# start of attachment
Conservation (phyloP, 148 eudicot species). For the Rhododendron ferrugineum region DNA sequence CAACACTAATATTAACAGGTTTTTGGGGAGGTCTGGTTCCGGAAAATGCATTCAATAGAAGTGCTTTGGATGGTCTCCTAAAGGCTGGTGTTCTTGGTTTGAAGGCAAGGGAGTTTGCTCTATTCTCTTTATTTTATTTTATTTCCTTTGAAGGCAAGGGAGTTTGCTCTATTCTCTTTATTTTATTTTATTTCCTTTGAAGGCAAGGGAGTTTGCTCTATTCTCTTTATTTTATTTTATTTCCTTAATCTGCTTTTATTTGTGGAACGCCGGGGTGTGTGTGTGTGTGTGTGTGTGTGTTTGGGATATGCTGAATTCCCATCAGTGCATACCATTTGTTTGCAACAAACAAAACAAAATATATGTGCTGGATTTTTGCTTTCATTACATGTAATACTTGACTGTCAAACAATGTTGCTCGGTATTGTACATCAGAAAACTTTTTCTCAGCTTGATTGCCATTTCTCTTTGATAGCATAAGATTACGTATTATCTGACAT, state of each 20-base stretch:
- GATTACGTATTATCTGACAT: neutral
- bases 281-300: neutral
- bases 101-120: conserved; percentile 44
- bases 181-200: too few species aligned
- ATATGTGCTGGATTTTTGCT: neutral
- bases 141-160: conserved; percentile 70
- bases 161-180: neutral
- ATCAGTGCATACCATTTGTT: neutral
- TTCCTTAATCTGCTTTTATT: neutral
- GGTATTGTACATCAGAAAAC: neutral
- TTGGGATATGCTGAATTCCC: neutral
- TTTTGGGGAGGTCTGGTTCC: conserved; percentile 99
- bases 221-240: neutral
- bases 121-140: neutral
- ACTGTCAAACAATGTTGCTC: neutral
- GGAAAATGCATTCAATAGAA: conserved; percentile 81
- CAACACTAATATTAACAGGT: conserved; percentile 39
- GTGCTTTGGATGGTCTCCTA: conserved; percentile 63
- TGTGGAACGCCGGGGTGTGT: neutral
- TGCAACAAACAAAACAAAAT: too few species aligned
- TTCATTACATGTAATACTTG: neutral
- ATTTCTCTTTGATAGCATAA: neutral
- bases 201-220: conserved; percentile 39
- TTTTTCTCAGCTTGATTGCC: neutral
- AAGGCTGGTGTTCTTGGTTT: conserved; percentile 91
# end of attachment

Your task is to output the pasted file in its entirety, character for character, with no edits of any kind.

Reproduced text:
Conservation (phyloP, 148 eudicot species). For the Rhododendron ferrugineum region DNA sequence CAACACTAATATTAACAGGTTTTTGGGGAGGTCTGGTTCCGGAAAATGCATTCAATAGAAGTGCTTTGGATGGTCTCCTAAAGGCTGGTGTTCTTGGTTTGAAGGCAAGGGAGTTTGCTCTATTCTCTTTATTTTATTTTATTTCCTTTGAAGGCAAGGGAGTTTGCTCTATTCTCTTTATTTTATTTTATTTCCTTTGAAGGCAAGGGAGTTTGCTCTATTCTCTTTATTTTATTTTATTTCCTTAATCTGCTTTTATTTGTGGAACGCCGGGGTGTGTGTGTGTGTGTGTGTGTGTGTTTGGGATATGCTGAATTCCCATCAGTGCATACCATTTGTTTGCAACAAACAAAACAAAATATATGTGCTGGATTTTTGCTTTCATTACATGTAATACTTGACTGTCAAACAATGTTGCTCGGTATTGTACATCAGAAAACTTTTTCTCAGCTTGATTGCCATTTCTCTTTGATAGCATAAGATTACGTATTATCTGACAT, state of each 20-base stretch:
- GATTACGTATTATCTGACAT: neutral
- bases 281-300: neutral
- bases 101-120: conserved; percentile 44
- bases 181-200: too few species aligned
- ATATGTGCTGGATTTTTGCT: neutral
- bases 141-160: conserved; percentile 70
- bases 161-180: neutral
- ATCAGTGCATACCATTTGTT: neutral
- TTCCTTAATCTGCTTTTATT: neutral
- GGTATTGTACATCAGAAAAC: neutral
- TTGGGATATGCTGAATTCCC: neutral
- TTTTGGGGAGGTCTGGTTCC: conserved; percentile 99
- bases 221-240: neutral
- bases 121-140: neutral
- ACTGTCAAACAATGTTGCTC: neutral
- GGAAAATGCATTCAATAGAA: conserved; percentile 81
- CAACACTAATATTAACAGGT: conserved; percentile 39
- GTGCTTTGGATGGTCTCCTA: conserved; percentile 63
- TGTGGAACGCCGGGGTGTGT: neutral
- TGCAACAAACAAAACAAAAT: too few species aligned
- TTCATTACATGTAATACTTG: neutral
- ATTTCTCTTTGATAGCATAA: neutral
- bases 201-220: conserved; percentile 39
- TTTTTCTCAGCTTGATTGCC: neutral
- AAGGCTGGTGTTCTTGGTTT: conserved; percentile 91